If you’re wondering why I keep harping on basic research, it’s because I want to write an essay on the topic and I’m using this venue to hash out my ideas. So here we go again! Here’s David Bruggeman commenting on my exhortation for policy analysts to just say that scientists should care more about need-driven research:
Yes, the government supports research that addresses specific national needs. But who gets tenure for conducting research that addresses specific national needs? There’s not necessarily a correlation between cutting-edge and targeted to national needs.
There are a few issues mixed in here. First, it’s very easy to falsely homogenize all academic research. It’s undoubtedly true that the string theorists and particle physicists aren’t addressing a specific national need (outside of maintaining the U.S. lead in basic science). Theoretical physics, however, does not represent all of academia. Engineering schools routinely focus on practical problems. Even in physics many study “useful” topics like fuel cells and alternative energy. On top of that, programs like Stanford’s Interdisciplinary Program in Environment and Resource are becoming increasingly common.
It’s also true that no one gets tenure for addressing a national need. But I’ll go against the zeitgeist here and say that’s a good thing! Researchers should be evaluated on their research quality, teaching, outreach, administrative tasks, etc. And while I would love to see a much bigger focus on teaching and outreach, it’s a stretch to think that your typical tenure committee is qualified to evaluate how well a given research portfolio addresses national needs. As David knows as well as anyone, science is only one component.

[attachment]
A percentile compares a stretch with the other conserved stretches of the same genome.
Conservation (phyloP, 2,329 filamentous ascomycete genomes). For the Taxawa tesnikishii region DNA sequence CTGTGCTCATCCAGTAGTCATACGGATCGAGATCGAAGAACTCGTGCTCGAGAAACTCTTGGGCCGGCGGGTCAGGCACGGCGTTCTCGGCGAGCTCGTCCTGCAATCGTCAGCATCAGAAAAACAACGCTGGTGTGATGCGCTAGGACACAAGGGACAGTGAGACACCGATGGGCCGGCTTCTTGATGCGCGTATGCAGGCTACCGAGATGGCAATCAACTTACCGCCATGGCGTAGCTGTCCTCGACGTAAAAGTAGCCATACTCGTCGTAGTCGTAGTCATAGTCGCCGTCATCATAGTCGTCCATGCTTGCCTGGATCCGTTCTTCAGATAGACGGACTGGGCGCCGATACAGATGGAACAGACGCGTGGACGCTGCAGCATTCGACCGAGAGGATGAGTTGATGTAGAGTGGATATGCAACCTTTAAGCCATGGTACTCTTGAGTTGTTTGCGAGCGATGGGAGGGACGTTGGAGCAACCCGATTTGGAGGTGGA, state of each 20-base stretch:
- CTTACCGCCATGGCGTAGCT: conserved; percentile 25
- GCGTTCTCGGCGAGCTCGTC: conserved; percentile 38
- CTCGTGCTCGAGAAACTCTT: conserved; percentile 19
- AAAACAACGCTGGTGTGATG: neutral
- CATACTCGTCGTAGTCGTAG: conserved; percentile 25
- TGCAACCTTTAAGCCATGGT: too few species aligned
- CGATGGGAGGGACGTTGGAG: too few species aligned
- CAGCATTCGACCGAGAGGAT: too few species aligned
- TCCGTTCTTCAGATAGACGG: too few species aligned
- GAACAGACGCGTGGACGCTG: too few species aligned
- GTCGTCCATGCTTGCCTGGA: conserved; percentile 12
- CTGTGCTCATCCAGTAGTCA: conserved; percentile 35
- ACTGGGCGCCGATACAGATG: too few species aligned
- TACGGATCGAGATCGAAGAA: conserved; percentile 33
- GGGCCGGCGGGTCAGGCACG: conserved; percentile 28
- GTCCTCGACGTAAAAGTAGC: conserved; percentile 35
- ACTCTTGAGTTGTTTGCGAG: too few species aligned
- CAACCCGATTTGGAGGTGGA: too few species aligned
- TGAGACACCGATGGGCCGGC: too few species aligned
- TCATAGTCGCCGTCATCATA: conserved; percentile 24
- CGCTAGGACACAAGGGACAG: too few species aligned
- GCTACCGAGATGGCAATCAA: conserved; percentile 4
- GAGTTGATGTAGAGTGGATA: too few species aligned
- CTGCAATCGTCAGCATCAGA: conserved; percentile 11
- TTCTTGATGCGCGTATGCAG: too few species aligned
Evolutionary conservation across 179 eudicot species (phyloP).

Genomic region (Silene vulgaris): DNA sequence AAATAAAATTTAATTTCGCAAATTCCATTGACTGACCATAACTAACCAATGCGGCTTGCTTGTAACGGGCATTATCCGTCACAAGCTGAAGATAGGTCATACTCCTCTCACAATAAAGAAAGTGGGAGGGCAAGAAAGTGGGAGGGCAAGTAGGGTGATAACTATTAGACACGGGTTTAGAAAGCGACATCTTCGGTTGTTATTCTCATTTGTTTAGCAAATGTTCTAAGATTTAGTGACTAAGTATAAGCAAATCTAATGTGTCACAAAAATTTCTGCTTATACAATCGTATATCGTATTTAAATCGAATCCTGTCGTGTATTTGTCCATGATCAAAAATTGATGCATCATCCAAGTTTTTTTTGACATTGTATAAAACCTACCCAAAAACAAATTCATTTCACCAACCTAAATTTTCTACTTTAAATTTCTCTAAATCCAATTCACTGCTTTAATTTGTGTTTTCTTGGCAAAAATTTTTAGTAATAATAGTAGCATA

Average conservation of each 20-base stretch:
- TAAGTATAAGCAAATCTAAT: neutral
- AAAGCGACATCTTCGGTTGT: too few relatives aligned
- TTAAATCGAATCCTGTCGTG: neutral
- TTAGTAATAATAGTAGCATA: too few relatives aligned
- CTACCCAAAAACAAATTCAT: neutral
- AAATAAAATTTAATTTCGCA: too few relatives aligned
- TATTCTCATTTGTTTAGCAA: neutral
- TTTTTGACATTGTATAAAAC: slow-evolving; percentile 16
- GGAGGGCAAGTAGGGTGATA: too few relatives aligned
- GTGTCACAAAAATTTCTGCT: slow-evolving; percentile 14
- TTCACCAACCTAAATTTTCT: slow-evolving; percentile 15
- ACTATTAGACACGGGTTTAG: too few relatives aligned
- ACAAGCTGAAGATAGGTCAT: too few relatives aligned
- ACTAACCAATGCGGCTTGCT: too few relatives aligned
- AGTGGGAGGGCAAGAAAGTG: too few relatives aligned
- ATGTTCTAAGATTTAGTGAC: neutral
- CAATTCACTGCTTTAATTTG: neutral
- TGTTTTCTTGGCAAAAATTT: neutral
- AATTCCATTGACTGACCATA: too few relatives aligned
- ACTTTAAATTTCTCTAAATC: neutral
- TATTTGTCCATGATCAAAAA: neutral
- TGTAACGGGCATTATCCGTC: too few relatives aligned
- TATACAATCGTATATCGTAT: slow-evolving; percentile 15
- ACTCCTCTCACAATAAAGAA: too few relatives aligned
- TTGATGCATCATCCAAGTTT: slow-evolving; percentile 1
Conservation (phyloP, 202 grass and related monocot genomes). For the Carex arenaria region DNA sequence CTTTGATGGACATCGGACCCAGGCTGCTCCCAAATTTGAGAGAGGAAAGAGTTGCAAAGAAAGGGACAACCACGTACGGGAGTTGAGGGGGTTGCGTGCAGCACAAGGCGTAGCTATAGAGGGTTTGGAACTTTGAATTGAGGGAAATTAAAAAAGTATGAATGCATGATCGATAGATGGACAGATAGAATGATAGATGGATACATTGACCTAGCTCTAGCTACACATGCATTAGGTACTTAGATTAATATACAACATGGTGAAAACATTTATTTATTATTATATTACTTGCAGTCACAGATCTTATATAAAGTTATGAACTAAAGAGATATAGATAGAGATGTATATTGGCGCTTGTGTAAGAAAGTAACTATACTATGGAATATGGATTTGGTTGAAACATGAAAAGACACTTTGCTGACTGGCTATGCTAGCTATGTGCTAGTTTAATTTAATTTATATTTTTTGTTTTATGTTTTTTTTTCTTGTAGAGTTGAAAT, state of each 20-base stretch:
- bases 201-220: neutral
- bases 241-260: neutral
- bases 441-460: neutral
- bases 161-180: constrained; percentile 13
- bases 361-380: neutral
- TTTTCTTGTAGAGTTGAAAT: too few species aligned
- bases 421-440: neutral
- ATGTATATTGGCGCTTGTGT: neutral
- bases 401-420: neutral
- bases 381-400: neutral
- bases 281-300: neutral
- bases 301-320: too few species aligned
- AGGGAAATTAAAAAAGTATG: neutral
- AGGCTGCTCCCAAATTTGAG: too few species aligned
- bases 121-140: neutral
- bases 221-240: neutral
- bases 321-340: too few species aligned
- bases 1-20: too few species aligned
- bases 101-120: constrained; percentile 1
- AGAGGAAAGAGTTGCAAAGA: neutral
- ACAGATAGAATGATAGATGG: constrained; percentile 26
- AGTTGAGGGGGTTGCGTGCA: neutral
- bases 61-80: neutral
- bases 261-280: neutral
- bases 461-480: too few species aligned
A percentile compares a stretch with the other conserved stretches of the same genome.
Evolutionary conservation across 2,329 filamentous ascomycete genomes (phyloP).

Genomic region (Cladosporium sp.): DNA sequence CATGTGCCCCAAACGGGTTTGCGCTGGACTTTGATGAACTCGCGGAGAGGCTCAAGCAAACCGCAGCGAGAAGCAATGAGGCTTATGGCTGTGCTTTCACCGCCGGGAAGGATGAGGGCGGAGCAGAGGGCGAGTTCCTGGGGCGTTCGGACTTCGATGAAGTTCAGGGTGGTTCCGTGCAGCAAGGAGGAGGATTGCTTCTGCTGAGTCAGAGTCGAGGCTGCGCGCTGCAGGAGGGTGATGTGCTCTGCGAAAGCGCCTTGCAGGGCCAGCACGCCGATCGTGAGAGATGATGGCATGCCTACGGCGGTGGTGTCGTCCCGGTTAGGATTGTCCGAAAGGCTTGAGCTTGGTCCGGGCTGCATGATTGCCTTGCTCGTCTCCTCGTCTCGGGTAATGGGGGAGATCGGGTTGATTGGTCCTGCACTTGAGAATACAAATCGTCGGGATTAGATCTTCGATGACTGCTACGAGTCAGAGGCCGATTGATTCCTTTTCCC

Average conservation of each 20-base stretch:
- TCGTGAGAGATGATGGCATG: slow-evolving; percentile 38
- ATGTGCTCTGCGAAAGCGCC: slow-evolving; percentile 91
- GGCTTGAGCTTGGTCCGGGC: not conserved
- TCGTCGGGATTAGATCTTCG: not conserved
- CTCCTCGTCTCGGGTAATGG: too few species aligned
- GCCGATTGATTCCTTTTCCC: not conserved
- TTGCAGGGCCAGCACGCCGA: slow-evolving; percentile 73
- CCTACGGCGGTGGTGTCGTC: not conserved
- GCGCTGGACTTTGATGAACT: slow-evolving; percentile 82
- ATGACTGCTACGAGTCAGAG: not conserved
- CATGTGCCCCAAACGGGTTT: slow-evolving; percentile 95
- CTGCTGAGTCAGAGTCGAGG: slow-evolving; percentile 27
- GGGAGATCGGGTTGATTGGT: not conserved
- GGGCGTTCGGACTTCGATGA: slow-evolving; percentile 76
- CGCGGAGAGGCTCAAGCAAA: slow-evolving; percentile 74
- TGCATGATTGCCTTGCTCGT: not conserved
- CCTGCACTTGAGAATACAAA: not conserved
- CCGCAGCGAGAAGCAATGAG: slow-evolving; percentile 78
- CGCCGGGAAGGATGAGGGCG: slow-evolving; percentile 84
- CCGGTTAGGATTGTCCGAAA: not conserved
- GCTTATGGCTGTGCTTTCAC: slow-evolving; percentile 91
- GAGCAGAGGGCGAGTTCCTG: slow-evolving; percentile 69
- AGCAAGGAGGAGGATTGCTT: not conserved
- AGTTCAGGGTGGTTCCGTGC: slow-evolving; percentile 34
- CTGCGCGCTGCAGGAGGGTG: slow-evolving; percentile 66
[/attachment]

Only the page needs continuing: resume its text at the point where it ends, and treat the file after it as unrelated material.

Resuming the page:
To the extent we believe research helps solve problems, academics can best serve their role by doing good research. Sometimes doing doing good research entails direct engagement with a real-world problem. The global cook-oves initiative comes to mind here. But this type of situation is rare. Even on what appears to be a pressing issue like coral reef management, research is often fairly removed from immediate use. I’d like to think that Stanford’s Environmental Fluid Mechanics Lab will lead to better decisions, but the latest supercomputer simulations don’t offer much. And thus it doesn’t make much sense to include extra-scientific criteria in the evaluation.
The underlying problem here is that David is trying to make academia, and research more generally, something that it inherently is not. Academia, simply put, is not supposed to be directly useful. Academia does in fact contain many academics. Almost by definition, academics aren’t motivated by pressing, relevant problems. If they were, they wouldn’t be academics! By your 3rd year in grad school, you pretty much figure out that if you want to do work that connects to the real world, you leave academia. Now I may be biased because I was in a physics department, but I don’t think these sentiments are way off the mark. I suspect this dynamic is why the government does research in national labs as well as universities. It’s also why we have university-industry partnerships, and directly fund private companies to do work.
There’s nothing wrong with being an academic of course. The pursuit of knowledge is a worthy activity, and a big part of me would be happy doing that for the rest of my life.* But you’re only going to get so far asking academics to do something they’re not always well-suited to do.